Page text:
The assessment of infant temperament has been typically accomplished with parent questionnaires. When compared with temperament behaviours observed in the laboratory, parents and observers generally do not agree, leading some researchers to question the validity of parent report. This paper reports on a representative sample of infants whose families resided in nonmetropolitan counties and whose temperament was measured in three ways: (1) standard parent report (Infant Behavior Questionnaire); (2) observer ratings across two lengthy home visits; and (3) observer coding of second-by-second reactions to specific emotion-eliciting tasks. In order to account for both trait and method variance, structural equation modelling was applied to a sample of 955 infants (M age = 7.3 months) using variables from the three methods that reflected the dimensions of positivity and negativity. Although models based solely on method factors and trait factors fit the data well, results indicated that a model that included method and trait factors provided the best fit. Results also indicated that parents and observers (either across the home visit or to specific tasks) converge, to a degree, on ratings of the positivity dimension but diverge on the negativity dimension.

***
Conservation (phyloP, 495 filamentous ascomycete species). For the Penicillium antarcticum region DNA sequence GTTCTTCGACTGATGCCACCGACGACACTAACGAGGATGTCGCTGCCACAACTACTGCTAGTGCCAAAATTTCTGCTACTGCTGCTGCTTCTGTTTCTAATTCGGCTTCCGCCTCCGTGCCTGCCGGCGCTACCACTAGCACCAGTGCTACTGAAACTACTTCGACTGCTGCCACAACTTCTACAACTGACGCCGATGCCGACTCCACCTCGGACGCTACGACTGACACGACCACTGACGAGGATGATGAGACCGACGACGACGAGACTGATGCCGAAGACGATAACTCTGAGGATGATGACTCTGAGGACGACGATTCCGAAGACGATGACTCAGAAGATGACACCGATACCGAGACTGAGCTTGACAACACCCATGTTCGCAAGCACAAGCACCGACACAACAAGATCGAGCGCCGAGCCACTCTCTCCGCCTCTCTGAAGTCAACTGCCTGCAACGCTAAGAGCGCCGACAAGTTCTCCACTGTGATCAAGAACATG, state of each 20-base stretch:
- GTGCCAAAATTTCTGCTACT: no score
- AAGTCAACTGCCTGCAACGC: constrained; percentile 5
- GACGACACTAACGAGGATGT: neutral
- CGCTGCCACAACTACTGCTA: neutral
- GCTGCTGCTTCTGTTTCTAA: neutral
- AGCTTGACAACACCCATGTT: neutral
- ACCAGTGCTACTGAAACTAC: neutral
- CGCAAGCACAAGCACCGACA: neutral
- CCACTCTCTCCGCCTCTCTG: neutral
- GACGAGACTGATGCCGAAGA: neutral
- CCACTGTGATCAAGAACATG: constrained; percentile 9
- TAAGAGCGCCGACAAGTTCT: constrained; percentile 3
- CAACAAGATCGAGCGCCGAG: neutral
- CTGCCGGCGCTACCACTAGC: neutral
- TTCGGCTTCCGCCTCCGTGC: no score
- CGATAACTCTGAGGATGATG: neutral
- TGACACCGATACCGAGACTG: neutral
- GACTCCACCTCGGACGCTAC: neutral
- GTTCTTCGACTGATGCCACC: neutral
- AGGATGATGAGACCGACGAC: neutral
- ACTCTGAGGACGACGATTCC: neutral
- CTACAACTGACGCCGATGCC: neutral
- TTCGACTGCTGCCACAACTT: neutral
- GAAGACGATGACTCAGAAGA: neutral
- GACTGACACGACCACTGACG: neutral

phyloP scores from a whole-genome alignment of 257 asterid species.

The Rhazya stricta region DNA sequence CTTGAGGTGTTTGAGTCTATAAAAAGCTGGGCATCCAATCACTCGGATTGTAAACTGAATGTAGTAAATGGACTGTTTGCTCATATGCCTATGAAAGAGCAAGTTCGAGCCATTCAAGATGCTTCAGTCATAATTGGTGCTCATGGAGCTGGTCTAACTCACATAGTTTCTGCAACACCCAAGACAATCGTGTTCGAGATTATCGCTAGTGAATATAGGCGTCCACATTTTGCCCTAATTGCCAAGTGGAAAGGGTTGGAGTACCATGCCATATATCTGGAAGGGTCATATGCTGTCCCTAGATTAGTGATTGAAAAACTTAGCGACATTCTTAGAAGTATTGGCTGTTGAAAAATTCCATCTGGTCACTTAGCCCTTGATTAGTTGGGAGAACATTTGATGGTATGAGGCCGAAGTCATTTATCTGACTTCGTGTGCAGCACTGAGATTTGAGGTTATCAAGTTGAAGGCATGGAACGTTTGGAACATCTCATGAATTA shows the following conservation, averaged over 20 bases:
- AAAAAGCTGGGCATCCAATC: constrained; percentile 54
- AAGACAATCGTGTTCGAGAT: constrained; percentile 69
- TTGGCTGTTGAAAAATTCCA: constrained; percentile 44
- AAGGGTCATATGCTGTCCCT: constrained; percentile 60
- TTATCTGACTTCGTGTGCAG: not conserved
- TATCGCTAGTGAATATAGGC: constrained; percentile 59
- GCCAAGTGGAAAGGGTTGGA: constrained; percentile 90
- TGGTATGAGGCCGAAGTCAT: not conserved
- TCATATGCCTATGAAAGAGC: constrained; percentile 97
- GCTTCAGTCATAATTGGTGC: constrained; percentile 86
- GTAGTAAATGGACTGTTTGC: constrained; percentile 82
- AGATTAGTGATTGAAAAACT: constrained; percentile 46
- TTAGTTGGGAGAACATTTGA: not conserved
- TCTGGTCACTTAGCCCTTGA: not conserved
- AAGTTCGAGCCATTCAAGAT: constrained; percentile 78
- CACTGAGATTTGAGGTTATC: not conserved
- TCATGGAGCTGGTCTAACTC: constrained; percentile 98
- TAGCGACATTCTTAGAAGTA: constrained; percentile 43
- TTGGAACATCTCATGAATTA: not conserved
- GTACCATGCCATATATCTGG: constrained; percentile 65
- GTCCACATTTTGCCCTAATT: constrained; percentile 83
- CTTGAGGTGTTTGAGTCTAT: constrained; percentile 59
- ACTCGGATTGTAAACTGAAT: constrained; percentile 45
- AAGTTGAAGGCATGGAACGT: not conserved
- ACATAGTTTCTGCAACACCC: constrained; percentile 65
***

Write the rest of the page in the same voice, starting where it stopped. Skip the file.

All Science Journal Classification (ASJC) codes
- Developmental and Educational Psychology